The Lumineers Light Up Budweiser Gardens
As their hit Slow It Down says, “Some love was made for the lights...” Londoners proved that on Wednesday night when The Lumineers lit up the stage at Budweiser Gardens.
The crowd was full, and so was I. After a delicious dinner at Fitz Rays restaurant (courtesy of the $25 in Downtown Dollars provided by Downtown London! for the #BGReviewer experience,) we walked in to Budweiser Gardens hungry for only one thing: The Lumineers.
The concert kicked-off with the first opener, Susto. I had never heard of them until Wednesday, but their performance was both captivating and enticing. Their music had relatable lyrics and messages and was almost soothing, yet I still caught myself head-banging as they rocked through their set.
Next up was Kaleo. I haven’t been listening to them for long, but the first time I heard their music I was hooked. They had so much energy throughout their entire performance, and really focused on getting the crowd engaged. Instructing the 9,000-10,000 people in the arena to clap to a synchronized beat, made me as an audience member feel like we were key members in their band. Just when you thought they were done, they had one song left to play for us. With their mission of getting the crowd pumped for the headlining act- they succeeded by closing with their hit “Rock n’ Roller.” I’ve been to a lot of concerts and I honestly don’t think I’ve ever seen a crowd so excited for an opening act. It was evident that these shoes could not have been filled by any other band.
Finally, after waiting what seemed like forever to see what was behind the big black curtain, The Lumineers took the stage, as well as my whole heart. Opening with Submarines from their first record, the aquatic imagery and lightshow they had going on in the background was visually appealing; even though all eyes were on the band.
Wasting no time at all, the band sucked the crowd right in by playing the fan-favourite Ho Hey; leaving us captivated as they moved into the title track of their second album and their first ever North American arena tour- Cleopatra.
Lead singer Wesley Schultz shared with the audience that the title track was inspired by his mom, being the strong woman she always has been. Things got really personal when Schultz started introducing Gun Song, a song he wrote after his dad had passed away. Sharing the personal story gave the performance so much more emotional context; it was clear when he said “I have so many questions that I realized I will never get the answer to,” really hit home with audience members as there were tears shed around me.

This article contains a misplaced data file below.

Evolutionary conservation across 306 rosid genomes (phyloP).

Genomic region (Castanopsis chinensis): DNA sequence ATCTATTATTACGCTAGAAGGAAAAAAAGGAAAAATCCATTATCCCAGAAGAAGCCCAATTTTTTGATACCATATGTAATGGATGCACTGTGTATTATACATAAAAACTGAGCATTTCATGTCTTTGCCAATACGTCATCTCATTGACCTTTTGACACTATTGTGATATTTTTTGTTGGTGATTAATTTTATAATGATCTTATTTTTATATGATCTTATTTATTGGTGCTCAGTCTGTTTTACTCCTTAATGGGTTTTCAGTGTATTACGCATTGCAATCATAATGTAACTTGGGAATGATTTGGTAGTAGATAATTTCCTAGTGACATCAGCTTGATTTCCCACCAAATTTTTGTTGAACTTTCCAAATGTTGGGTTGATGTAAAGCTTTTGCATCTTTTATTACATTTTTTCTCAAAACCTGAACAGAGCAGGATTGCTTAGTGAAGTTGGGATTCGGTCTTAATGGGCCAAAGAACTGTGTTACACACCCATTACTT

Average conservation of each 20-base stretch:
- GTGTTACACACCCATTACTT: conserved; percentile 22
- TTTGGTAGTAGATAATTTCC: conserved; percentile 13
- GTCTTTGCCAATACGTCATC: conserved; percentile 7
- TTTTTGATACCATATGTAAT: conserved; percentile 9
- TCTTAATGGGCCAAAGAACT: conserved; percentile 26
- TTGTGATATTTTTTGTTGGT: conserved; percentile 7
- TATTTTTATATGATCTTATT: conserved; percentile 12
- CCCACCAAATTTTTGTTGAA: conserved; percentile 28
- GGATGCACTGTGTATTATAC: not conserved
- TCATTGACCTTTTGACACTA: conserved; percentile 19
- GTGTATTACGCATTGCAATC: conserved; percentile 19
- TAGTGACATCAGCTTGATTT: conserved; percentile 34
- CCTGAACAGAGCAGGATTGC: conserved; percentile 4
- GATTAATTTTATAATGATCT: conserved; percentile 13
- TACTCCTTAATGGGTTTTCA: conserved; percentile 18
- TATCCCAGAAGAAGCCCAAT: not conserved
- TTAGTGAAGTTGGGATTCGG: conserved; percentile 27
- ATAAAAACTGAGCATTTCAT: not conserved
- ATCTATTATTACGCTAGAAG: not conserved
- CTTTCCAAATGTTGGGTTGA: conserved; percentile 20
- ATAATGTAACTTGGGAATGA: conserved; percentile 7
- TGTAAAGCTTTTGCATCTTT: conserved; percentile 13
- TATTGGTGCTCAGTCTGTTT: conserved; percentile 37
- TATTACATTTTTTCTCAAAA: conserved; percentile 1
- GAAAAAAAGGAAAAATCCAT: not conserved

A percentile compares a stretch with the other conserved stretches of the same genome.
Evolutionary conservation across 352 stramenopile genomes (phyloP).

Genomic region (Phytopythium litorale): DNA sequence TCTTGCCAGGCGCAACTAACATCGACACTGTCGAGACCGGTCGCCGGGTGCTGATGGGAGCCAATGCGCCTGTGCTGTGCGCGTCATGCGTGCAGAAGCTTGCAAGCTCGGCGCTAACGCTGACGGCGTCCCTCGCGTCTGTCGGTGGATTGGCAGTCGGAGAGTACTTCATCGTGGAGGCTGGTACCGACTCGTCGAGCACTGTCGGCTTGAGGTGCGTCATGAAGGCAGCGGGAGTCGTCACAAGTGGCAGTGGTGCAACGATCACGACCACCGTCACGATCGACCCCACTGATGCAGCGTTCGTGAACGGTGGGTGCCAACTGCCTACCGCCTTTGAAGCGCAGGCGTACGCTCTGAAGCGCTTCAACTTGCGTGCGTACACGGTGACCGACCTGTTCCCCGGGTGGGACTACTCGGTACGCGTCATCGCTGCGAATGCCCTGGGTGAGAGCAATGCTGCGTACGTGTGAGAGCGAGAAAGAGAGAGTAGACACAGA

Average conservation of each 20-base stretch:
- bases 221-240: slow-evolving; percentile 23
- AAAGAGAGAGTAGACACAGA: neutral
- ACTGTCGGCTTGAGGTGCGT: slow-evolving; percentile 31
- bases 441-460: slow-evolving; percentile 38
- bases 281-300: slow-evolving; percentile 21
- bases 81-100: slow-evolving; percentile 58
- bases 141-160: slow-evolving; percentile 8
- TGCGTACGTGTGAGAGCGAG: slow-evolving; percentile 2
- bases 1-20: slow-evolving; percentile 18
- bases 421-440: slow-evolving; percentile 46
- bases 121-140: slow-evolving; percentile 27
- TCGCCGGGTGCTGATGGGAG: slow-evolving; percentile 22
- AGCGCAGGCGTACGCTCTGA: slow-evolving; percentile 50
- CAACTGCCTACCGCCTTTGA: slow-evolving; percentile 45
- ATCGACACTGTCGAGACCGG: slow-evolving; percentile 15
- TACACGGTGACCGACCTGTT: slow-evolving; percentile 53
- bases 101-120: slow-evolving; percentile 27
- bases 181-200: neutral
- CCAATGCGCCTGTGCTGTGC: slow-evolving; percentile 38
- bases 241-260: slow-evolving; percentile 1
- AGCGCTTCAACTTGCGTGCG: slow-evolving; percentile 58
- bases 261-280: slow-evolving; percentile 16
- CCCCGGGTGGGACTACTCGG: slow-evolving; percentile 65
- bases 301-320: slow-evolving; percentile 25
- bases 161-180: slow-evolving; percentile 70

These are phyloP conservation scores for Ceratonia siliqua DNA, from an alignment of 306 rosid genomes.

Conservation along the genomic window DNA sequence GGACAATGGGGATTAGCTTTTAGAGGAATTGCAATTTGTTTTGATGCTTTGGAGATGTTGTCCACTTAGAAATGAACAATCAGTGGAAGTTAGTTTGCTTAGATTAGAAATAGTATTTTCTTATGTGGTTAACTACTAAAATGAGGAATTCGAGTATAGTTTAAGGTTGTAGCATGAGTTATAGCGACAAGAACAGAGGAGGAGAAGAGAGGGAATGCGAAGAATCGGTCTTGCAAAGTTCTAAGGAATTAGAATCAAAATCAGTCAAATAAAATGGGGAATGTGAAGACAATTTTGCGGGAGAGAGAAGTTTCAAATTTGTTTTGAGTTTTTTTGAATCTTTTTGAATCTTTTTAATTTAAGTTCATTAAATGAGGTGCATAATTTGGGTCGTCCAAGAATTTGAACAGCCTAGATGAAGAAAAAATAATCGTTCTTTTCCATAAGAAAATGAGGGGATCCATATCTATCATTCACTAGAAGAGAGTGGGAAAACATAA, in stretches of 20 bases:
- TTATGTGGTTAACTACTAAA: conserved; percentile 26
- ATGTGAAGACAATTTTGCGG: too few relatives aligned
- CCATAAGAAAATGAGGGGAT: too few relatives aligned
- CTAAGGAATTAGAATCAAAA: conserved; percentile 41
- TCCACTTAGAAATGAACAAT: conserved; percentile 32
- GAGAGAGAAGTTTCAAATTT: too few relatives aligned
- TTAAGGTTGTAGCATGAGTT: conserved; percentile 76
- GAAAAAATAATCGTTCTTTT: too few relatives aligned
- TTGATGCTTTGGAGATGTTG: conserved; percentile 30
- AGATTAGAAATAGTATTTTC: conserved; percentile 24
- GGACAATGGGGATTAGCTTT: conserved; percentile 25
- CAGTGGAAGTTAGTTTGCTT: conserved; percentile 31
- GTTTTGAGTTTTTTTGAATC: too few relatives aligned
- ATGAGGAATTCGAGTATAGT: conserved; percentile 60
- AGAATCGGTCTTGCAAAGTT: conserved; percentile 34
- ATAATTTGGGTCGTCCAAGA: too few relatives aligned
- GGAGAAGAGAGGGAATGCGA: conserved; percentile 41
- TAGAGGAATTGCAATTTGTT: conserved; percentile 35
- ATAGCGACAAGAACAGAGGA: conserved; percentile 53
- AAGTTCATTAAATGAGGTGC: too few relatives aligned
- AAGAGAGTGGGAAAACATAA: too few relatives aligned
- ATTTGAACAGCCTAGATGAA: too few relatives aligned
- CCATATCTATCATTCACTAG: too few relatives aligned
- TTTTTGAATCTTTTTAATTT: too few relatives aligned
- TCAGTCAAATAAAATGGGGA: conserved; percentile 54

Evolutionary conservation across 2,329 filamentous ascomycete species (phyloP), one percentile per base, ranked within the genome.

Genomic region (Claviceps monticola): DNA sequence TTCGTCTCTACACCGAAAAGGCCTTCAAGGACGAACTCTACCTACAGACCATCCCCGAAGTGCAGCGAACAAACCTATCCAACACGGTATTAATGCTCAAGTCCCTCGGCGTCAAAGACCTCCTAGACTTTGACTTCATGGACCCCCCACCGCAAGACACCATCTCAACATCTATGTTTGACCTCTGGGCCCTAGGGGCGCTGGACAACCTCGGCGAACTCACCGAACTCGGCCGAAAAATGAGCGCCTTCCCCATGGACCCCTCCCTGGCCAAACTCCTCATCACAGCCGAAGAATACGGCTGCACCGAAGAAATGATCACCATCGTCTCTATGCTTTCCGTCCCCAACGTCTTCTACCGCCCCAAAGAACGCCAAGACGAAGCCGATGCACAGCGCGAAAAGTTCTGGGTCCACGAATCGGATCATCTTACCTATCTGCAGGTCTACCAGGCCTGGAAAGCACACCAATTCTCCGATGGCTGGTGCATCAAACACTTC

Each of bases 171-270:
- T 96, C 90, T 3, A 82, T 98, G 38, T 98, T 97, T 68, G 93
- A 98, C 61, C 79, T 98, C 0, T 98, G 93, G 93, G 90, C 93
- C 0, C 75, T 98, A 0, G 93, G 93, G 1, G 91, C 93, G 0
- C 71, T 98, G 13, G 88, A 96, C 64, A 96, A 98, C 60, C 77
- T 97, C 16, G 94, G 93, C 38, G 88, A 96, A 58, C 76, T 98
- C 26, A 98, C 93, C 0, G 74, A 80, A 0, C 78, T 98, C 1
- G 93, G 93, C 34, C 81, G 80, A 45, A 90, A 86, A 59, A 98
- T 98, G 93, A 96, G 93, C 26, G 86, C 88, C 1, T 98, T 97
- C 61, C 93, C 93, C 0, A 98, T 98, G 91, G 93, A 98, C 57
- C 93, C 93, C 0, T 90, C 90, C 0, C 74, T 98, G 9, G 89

The band’s entire performance felt as if I was reading a story book for the first time, their music and words painting a picture I’ve never seen, but yet felt like the cover of my family photo album. I’ve never had an experience where even though there were thousands of other people in the arena, I felt like I was alone in the room with only the band. While The Lumineers moved things to a small, centre stage; I imagined how nostalgic it must have felt alluding to the memories of performing in much smaller venues.
His incredible vocals were not the only thing coming from Schultz’s mouth that got roaring applause: during Big Parade, the lead singer changed the lyrics of the presidential chorus from “Vote for him, the candidate” to openly stating “I didn’t vote for him” talking about President Trump. The President seems to be a popular topic on many tours across the country as Billie Joe Armstrong of Green Day (who performed at Bud Gardens last Sunday) had statements to make recently regarding the election as well.
Jeremiah’s piano solo Patience is a musical masterpiece that I was very happy they included in the setlist, and made an amazing interlude before the encore. The lead singer spoke about how this was their first time in London, Ontario and started into Long Way From Home, explaining how he never thought that song would be played live in a coffee shop, let alone an arena full of almost 10,000 people.
Between the music they played and the stories that were shared, the lead singer of The Lumineers remained incredibly humble and grateful for the opportunity to be where he was Wednesday night.
The songs they chose for the encore were no coincidence- including their cover of Bob Dylan’s Subterranean Homesick Blues, and closing with their hit Stubborn Love. The blend of lyrics stood out to me most:
“Time is running out, but I’m a long way from home” – Long Way From Home
“Home is where I want to be, but I’m already there” – Subterranean Homesick Blues
Which brings me to my encore:
I know it was a long way… but I’m glad you played in our home.
Your forever fan,